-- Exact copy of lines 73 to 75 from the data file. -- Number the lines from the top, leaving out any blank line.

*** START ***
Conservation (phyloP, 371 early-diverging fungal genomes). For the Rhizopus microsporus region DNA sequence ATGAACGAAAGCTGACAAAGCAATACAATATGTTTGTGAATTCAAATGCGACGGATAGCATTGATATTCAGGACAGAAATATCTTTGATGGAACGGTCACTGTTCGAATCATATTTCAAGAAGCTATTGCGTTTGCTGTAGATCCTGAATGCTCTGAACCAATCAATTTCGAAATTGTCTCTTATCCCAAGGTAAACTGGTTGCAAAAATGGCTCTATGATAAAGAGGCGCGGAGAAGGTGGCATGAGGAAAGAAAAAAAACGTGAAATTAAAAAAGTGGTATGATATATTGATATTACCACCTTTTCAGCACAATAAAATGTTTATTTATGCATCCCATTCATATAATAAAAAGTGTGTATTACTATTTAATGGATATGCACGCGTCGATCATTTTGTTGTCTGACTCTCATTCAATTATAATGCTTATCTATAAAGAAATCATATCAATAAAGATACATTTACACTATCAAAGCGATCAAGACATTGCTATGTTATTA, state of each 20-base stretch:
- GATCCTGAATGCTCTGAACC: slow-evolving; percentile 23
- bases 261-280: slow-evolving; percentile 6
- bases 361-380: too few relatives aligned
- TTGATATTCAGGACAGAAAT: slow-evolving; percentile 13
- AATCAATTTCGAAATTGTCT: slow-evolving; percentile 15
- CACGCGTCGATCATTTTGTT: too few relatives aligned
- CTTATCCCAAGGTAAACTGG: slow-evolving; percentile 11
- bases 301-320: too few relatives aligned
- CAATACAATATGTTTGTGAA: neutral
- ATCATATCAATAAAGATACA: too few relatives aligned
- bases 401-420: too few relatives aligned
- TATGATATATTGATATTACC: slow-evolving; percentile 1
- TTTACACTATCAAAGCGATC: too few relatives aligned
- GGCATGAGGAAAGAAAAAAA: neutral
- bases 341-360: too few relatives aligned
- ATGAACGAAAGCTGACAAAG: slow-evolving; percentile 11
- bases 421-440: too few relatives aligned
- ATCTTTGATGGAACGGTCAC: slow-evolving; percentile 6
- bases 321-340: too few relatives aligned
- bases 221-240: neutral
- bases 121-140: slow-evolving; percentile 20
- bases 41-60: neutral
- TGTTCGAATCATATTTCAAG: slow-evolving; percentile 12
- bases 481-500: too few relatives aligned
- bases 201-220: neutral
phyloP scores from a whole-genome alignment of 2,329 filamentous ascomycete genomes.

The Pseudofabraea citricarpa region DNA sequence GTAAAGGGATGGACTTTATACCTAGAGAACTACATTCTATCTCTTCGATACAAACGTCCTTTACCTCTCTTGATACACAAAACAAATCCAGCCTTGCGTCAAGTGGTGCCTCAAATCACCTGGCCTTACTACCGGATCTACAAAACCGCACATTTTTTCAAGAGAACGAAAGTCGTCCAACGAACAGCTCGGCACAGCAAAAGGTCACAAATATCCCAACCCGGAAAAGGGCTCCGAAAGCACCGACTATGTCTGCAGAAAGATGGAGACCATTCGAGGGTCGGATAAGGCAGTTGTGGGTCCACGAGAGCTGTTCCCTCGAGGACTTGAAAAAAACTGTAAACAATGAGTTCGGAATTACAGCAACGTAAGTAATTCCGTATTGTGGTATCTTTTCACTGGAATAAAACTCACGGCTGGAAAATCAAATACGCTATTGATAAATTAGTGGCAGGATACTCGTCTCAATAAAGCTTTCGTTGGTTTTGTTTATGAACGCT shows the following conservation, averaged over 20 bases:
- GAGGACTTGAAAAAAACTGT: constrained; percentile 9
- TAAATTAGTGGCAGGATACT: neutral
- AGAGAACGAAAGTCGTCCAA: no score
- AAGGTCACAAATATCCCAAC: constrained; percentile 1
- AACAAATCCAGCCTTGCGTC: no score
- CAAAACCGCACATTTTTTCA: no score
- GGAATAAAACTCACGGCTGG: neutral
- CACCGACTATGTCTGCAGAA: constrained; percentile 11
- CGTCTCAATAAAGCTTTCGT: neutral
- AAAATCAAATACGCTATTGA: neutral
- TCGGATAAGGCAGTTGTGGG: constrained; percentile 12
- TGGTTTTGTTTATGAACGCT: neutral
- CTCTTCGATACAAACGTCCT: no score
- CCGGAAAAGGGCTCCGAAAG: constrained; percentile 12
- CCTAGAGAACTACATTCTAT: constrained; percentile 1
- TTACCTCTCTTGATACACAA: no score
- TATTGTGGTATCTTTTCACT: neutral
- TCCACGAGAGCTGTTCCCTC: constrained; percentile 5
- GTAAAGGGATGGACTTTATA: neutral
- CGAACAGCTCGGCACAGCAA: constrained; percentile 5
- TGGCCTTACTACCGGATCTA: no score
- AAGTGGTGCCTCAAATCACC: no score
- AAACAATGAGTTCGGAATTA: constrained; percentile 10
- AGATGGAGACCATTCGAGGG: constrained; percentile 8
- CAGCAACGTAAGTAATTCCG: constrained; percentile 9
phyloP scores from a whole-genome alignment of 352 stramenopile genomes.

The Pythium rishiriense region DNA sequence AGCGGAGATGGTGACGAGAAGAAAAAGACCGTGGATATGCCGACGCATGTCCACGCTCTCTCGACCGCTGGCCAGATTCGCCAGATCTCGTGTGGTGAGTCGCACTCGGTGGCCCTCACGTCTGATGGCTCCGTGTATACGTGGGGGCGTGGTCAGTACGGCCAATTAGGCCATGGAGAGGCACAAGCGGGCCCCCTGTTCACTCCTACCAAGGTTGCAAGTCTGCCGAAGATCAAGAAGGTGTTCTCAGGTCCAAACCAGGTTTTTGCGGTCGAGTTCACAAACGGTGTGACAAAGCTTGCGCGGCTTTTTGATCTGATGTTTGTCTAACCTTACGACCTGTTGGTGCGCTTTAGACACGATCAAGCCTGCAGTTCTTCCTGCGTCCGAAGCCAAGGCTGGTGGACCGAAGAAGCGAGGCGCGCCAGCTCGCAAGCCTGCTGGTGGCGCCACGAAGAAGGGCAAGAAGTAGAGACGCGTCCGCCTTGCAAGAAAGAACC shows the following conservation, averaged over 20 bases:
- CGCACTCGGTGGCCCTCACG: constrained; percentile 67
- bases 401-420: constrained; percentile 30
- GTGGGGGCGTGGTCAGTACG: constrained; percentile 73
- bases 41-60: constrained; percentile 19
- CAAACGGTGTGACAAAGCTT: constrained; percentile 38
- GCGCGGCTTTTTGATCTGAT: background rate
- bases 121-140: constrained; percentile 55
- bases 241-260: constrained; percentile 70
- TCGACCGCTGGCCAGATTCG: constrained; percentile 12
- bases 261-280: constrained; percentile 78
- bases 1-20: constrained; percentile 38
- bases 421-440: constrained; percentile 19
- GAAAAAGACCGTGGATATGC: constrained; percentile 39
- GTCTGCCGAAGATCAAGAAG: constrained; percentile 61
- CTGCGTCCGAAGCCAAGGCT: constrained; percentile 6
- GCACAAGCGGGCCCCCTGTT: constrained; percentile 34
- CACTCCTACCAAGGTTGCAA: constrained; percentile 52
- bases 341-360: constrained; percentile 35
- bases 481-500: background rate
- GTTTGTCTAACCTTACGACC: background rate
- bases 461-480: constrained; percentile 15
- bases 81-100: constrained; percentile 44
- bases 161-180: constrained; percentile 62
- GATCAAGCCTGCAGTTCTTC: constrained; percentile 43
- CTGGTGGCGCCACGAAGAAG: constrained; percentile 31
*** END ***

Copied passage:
- bases 341-360: constrained; percentile 35
- bases 481-500: background rate
- GTTTGTCTAACCTTACGACC: background rate